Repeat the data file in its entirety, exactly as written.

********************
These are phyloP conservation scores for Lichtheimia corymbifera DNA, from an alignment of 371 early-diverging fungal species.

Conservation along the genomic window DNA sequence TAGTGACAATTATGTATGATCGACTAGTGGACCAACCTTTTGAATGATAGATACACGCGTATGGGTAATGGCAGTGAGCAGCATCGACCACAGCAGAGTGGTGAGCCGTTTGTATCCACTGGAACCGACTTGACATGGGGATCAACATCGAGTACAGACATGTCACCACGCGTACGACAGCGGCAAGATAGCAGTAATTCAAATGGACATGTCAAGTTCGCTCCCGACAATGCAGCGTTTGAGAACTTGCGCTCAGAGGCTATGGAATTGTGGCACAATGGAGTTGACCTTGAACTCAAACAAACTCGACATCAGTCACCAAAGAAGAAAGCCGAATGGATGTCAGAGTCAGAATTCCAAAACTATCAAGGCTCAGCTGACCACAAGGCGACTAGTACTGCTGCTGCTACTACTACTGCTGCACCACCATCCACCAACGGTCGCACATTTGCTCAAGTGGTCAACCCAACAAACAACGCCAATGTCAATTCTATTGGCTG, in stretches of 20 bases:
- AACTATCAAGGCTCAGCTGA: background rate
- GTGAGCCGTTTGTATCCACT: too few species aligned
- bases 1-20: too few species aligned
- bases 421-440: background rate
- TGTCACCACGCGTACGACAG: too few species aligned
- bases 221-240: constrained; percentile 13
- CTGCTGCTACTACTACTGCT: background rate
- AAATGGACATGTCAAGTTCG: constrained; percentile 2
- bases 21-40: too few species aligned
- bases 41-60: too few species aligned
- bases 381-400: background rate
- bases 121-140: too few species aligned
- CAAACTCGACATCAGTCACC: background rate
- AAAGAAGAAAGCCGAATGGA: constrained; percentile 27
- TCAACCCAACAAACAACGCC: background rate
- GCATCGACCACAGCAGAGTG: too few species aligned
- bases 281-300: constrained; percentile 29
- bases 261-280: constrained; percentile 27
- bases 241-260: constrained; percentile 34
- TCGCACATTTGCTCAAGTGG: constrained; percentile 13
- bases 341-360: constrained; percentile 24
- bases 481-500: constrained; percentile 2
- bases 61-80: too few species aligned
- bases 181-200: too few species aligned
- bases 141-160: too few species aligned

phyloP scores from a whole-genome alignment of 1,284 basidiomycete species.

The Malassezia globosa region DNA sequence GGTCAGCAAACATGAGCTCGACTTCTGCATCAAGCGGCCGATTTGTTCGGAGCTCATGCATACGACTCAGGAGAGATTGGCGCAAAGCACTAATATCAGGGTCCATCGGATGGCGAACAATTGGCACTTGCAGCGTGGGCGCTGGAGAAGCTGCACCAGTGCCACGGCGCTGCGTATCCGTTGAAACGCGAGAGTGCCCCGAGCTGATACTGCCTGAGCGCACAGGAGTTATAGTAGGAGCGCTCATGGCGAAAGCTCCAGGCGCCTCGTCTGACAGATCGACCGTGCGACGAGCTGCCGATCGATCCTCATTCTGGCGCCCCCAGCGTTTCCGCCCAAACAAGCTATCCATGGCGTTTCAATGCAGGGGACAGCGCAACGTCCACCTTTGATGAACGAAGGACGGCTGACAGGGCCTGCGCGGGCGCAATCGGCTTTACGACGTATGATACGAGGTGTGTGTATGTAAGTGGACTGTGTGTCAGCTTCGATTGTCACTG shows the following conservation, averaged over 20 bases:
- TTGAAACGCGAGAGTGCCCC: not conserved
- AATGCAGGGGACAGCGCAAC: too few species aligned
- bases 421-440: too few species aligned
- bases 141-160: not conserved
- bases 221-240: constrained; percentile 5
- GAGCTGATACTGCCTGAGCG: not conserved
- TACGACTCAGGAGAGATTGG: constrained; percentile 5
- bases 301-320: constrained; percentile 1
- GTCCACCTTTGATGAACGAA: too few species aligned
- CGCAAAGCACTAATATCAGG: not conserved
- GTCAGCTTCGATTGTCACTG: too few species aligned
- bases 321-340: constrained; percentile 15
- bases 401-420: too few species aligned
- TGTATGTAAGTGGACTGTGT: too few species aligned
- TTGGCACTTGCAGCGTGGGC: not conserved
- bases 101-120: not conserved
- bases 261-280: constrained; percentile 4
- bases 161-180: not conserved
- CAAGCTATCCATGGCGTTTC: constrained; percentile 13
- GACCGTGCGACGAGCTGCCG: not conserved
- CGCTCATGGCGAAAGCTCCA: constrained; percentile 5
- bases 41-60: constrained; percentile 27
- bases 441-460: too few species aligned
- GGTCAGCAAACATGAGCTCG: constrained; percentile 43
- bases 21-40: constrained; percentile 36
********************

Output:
These are phyloP conservation scores for Lichtheimia corymbifera DNA, from an alignment of 371 early-diverging fungal species.

Conservation along the genomic window DNA sequence TAGTGACAATTATGTATGATCGACTAGTGGACCAACCTTTTGAATGATAGATACACGCGTATGGGTAATGGCAGTGAGCAGCATCGACCACAGCAGAGTGGTGAGCCGTTTGTATCCACTGGAACCGACTTGACATGGGGATCAACATCGAGTACAGACATGTCACCACGCGTACGACAGCGGCAAGATAGCAGTAATTCAAATGGACATGTCAAGTTCGCTCCCGACAATGCAGCGTTTGAGAACTTGCGCTCAGAGGCTATGGAATTGTGGCACAATGGAGTTGACCTTGAACTCAAACAAACTCGACATCAGTCACCAAAGAAGAAAGCCGAATGGATGTCAGAGTCAGAATTCCAAAACTATCAAGGCTCAGCTGACCACAAGGCGACTAGTACTGCTGCTGCTACTACTACTGCTGCACCACCATCCACCAACGGTCGCACATTTGCTCAAGTGGTCAACCCAACAAACAACGCCAATGTCAATTCTATTGGCTG, in stretches of 20 bases:
- AACTATCAAGGCTCAGCTGA: background rate
- GTGAGCCGTTTGTATCCACT: too few species aligned
- bases 1-20: too few species aligned
- bases 421-440: background rate
- TGTCACCACGCGTACGACAG: too few species aligned
- bases 221-240: constrained; percentile 13
- CTGCTGCTACTACTACTGCT: background rate
- AAATGGACATGTCAAGTTCG: constrained; percentile 2
- bases 21-40: too few species aligned
- bases 41-60: too few species aligned
- bases 381-400: background rate
- bases 121-140: too few species aligned
- CAAACTCGACATCAGTCACC: background rate
- AAAGAAGAAAGCCGAATGGA: constrained; percentile 27
- TCAACCCAACAAACAACGCC: background rate
- GCATCGACCACAGCAGAGTG: too few species aligned
- bases 281-300: constrained; percentile 29
- bases 261-280: constrained; percentile 27
- bases 241-260: constrained; percentile 34
- TCGCACATTTGCTCAAGTGG: constrained; percentile 13
- bases 341-360: constrained; percentile 24
- bases 481-500: constrained; percentile 2
- bases 61-80: too few species aligned
- bases 181-200: too few species aligned
- bases 141-160: too few species aligned

phyloP scores from a whole-genome alignment of 1,284 basidiomycete species.

The Malassezia globosa region DNA sequence GGTCAGCAAACATGAGCTCGACTTCTGCATCAAGCGGCCGATTTGTTCGGAGCTCATGCATACGACTCAGGAGAGATTGGCGCAAAGCACTAATATCAGGGTCCATCGGATGGCGAACAATTGGCACTTGCAGCGTGGGCGCTGGAGAAGCTGCACCAGTGCCACGGCGCTGCGTATCCGTTGAAACGCGAGAGTGCCCCGAGCTGATACTGCCTGAGCGCACAGGAGTTATAGTAGGAGCGCTCATGGCGAAAGCTCCAGGCGCCTCGTCTGACAGATCGACCGTGCGACGAGCTGCCGATCGATCCTCATTCTGGCGCCCCCAGCGTTTCCGCCCAAACAAGCTATCCATGGCGTTTCAATGCAGGGGACAGCGCAACGTCCACCTTTGATGAACGAAGGACGGCTGACAGGGCCTGCGCGGGCGCAATCGGCTTTACGACGTATGATACGAGGTGTGTGTATGTAAGTGGACTGTGTGTCAGCTTCGATTGTCACTG shows the following conservation, averaged over 20 bases:
- TTGAAACGCGAGAGTGCCCC: not conserved
- AATGCAGGGGACAGCGCAAC: too few species aligned
- bases 421-440: too few species aligned
- bases 141-160: not conserved
- bases 221-240: constrained; percentile 5
- GAGCTGATACTGCCTGAGCG: not conserved
- TACGACTCAGGAGAGATTGG: constrained; percentile 5
- bases 301-320: constrained; percentile 1
- GTCCACCTTTGATGAACGAA: too few species aligned
- CGCAAAGCACTAATATCAGG: not conserved
- GTCAGCTTCGATTGTCACTG: too few species aligned
- bases 321-340: constrained; percentile 15
- bases 401-420: too few species aligned
- TGTATGTAAGTGGACTGTGT: too few species aligned
- TTGGCACTTGCAGCGTGGGC: not conserved
- bases 101-120: not conserved
- bases 261-280: constrained; percentile 4
- bases 161-180: not conserved
- CAAGCTATCCATGGCGTTTC: constrained; percentile 13
- GACCGTGCGACGAGCTGCCG: not conserved
- CGCTCATGGCGAAAGCTCCA: constrained; percentile 5
- bases 41-60: constrained; percentile 27
- bases 441-460: too few species aligned
- GGTCAGCAAACATGAGCTCG: constrained; percentile 43
- bases 21-40: constrained; percentile 36